Saturday, June 30, 2007

No doubt, Q

Overheard conversation between my lovely wife and Q while my wife was putting on her makeup this morning. Q was pretending to put on makeup, too, running an empty brush along her cheeks in imitation of her mother.
Lovely wife: When you grow up, you're going to break some hearts.
Q: I'm going to break some hearts and squares.
No doubt, Q.

(Picture taken by The Boy, by the way.)

Friday, June 29, 2007

The (Big) Boy

I was away at Las Vegas for an academic conference for a few days, during which my lovely wife shouldered the child burden full on. (By the way, Vegas is surreal enough, but imagine a gaggle of philosophers, psychologists, and neuroscientists meandering through casinos wearing nametags on lanyards, and you get surreal surreal.) My profession and schedule allow me lots of time with my kids, but rarely do I have them for 24 complete hours without relief, let alone 48. Respect, as my students might say.

In any event, we took The Boy to his four-year checkup this week. His annual last year was an eye-opener for me, primarily because the nurses and doctor spoke to him directly and not to or through me. Things this time followed a similar pattern, and when the nurse did ask me something (whether he can draw a square, for example), I asked him (turns out he can). He filled a specimen cup like I have to when I get my checkups (though he did so, unlike me, without a trace of self-consciousness). And this time he did manage to respond properly to the hearing test--except when Q said something right in his open ear in the middle of the beeps. After I took Q for a little walk, he finished fine with only his quiet mother watching.

In any event, here are the results:
Height: 3 ft. 5 1/4" (75th percentile)
Weight: 33.5 lbs. (25th percentile)
Everything else: Healthy.
He's so good at the doctor; he never cries however much they poke him with sharp things or shine lights in his eyes and ears. And they do poke him. A lot. Both he and Q score lollipops and stickers for their troubles.

It's obvious and cliché and everything but true just the same: He's changing fast and getting big. It's wonderful, actually.

Saturday, June 09, 2007


We wake up to low clouds the color of the street outside. Which is not a good color, given that we've planned to have The Boy's fourth birthday party in the park behind our apartment building.

He's already had one birthday party at school. Q, my wife, and I brought cupcakes for snack time on his birthday proper. (His friend James pumped his fist with a "Yeah!" when The Boy set a blue-frosted one on his plate.) Everything's a teachable moment, and his teachers had him hold a globe and circle a sun on the floor four times while the class sang. Q got to wash her dishes (and a few others besides), and we still talk about that.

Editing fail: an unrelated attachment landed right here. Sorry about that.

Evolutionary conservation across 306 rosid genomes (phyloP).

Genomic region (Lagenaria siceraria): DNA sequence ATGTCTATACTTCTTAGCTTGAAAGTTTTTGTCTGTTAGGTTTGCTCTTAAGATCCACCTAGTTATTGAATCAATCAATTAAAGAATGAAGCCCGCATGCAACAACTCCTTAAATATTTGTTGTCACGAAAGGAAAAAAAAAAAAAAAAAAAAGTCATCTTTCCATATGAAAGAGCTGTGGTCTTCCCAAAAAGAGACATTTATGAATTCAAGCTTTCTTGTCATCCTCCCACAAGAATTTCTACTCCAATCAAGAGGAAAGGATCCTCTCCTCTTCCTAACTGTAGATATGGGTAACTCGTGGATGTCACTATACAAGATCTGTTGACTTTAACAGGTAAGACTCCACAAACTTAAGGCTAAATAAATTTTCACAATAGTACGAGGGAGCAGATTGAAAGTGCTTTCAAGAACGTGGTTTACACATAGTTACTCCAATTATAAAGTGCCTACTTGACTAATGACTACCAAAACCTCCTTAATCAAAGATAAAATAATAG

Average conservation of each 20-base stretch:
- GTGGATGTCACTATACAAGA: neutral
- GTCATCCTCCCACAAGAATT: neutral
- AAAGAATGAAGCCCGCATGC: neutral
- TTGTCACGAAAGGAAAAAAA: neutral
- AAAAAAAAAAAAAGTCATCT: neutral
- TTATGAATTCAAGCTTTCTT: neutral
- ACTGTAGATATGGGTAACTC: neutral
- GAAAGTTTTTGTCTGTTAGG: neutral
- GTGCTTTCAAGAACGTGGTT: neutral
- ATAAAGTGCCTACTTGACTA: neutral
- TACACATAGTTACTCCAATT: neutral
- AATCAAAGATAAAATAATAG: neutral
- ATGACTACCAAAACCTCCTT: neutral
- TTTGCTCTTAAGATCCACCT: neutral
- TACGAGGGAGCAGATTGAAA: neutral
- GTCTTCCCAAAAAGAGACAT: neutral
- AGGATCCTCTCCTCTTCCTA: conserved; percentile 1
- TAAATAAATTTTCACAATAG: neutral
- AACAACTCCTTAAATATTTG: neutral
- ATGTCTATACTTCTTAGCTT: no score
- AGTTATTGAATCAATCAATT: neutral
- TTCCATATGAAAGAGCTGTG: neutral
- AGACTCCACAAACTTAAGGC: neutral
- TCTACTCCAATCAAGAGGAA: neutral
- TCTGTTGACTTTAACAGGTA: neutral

In many ways, it seems like The Boy has been turning four for weeks. Even before his party at school, his grandparents got him a bike that he's ridden like mad all over the park paths, and his Ong Ngoai and Ba Ngoai (grandpa and grandma in Vietnamese, which is what we call my wife's parents) sent him a box of games and toys and clothes. Today, though, is the official birthday party. No playroom this time; it has been too nice to stay inside. We've invited his classmates to the park, too, along with several of his friends from the building. It turns out that unfortunately quite a few people can't make it due to illness or absence, but the number still ends up being substantial.

The weather improves; the party goes as it should. Though it seems effortless and casual in design and execution, my wife, as usual, has spent a lot of time thinking and doing for this. She had originally organized the party around a space theme, but The Boy re-insisted on Formula 1 race cars, so we have a box of little plastic rockets interred like cheap time capsules in our closet. Race cars, then. This morning, after literally putting the icing on the cake, my wife quickly draws ten or so outlines of race cars, and we tape them down outside for crayons and chalk. She's already ordered two-dozen balloon racers—super light plastic cars pushed along by balloons thin enough for the kids to blow up themselves. Those definitely are a hit. She even had the sparkling idea to make stop-light Rice Krispy treats—yellow rectangles with appropriate colored M&M's all in a row. (Q quietly disabused the treats of their candy while the rest of us were otherwise occupied. You should have seen her chocolatey face.) Everyone takes home a race-car kite as well. And instead of a galaxy of planets, my wife fashions a cake in the shape of a figure-eight racetrack, complete with lane piping (in delicious buttercream) and die-cast race cars speeding towards hand-drawn checkered flags. When she brings it out towards the end of the party (after the de rigeur pizza), all the boys gasp audibly almost in unison. It's absolutely delicious, too.